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Prepare for tough economic conditions in 2018


The Bank of England raised interest rates back in November

The Bank of England raised interest rates back in November

The Bank of England raised interest rates back in November

The new year is a time for reflection and the setting of new year’s resolutions.

Looking back, Brexit negotiations dominated the headlines in 2017, but it was an eventful year for a number of other reasons, including the explosion in value of bitcoin and the first rise in Bank of England interest rates for over a decade.

It is now also more than 10 years since the initial problems with the sub-prime mortgage market in the USA spread to Europe.

In the autumn of 2007, many of us watched on TV the queues forming outside the Northern Rock branches as depositors demanded their savings back.

The UK’s fifth largest mortgage lender was forced to approach the Bank of England for funding and it eventually fell to state ownership in February 2008.

Further state control of the UK banks continued in 2008 including Royal Bank of Scotland, Lloyds, TSB and HBOS.

The largest insolvency in history occurred on September 15, 2008 when Lehman Brothers, the US investment bank, filed for bankruptcy with assets worth $639bn (£477bn). For insolvency practitioners, this was going to be a busy time.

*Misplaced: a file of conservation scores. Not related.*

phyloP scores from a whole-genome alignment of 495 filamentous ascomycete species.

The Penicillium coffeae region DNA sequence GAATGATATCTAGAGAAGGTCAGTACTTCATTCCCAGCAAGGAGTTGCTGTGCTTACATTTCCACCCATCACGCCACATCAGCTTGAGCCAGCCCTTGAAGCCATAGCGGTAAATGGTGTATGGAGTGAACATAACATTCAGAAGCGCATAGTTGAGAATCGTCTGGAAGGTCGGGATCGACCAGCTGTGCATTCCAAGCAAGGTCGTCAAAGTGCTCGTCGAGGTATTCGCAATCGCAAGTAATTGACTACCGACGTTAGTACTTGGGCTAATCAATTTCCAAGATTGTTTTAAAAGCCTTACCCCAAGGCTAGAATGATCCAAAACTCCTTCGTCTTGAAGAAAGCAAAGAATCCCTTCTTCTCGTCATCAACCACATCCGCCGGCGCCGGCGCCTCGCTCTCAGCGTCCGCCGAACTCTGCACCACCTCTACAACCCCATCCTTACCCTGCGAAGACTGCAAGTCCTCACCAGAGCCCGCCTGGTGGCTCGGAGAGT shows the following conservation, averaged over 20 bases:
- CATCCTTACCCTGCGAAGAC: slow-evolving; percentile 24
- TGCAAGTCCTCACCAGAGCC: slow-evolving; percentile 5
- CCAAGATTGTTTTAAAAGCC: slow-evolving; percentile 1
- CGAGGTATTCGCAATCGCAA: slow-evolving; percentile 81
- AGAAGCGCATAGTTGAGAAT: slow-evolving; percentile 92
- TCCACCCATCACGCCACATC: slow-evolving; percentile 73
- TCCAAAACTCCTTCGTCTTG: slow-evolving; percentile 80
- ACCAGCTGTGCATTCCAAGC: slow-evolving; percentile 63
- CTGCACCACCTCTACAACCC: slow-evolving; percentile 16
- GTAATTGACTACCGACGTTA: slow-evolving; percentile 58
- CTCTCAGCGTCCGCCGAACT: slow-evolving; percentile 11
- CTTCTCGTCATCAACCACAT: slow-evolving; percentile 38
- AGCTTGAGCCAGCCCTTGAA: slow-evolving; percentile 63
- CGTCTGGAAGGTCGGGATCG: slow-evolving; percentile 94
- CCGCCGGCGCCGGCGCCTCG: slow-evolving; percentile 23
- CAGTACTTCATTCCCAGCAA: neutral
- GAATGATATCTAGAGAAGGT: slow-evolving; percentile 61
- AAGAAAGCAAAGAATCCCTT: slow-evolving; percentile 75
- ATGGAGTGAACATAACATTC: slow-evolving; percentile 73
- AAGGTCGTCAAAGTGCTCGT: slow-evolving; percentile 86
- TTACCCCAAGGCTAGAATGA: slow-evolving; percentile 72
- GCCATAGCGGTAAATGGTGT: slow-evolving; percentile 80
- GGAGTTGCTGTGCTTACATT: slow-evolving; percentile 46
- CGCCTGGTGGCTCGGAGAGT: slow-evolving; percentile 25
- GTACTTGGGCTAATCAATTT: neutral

Where are we 10 years later? In November 2017, the Bank of England (BoE) produced its Financial Stability Report which included the results of the stress tests on the UK banks.

The results are very positive as the BoE believes that the UK banking system is resilient to deep simultaneous recessions in the UK and global economies.

For the first time since the stress tests were launched in 2014, no bank needs to strengthen its capital position.

It appears that the UK banking system has now recovered from the crisis.

Other economic data in late 2017, however, is not so positive. Inflation, as measured by the Consumer Price Index (CPI), rose to 3.1% in November and wage rises are expected to remain around 2% therefore creating a squeeze on household incomes.

Despite growth in exports fuelled by weak sterling, economic growth for Northern Ireland is predicted to be in the region of 1% during 2018.

Following the first interest rate rise in November, further increases are expected in 2018, and, of course, we still have Brexit to deal with.

Insolvency practitioners are already seeing the impact of those challenges. In October 2017, Monarch Airlines entered administration making it the biggest UK airline to enter insolvency. In November, Palmer & Harvey, one of the largest wholesalers in the UK with 90,000 customers and 3,400 staff, also entered administration.

In December, Toys R Us proposed a Company Voluntary Arrangement (CVA) with its creditors in an effort to change its business model and deal with its lease liabilities.

Although 10 years have passed since the start of the financial crisis, many businesses in Northern Ireland cannot take survival for granted.

Some sectors will undoubtedly continue to experience growth. However, taking time to prepare for a challenging economic environment in 2018 may be time well spent, and perhaps a good New Year’s resolution for many.

For further information or advice, Gareth Latimer can be contacted at Gareth.latimer@ie.gt.com. Grant Thornton (NI) LLP specialises in audit, tax and advisory services

Belfast Telegraph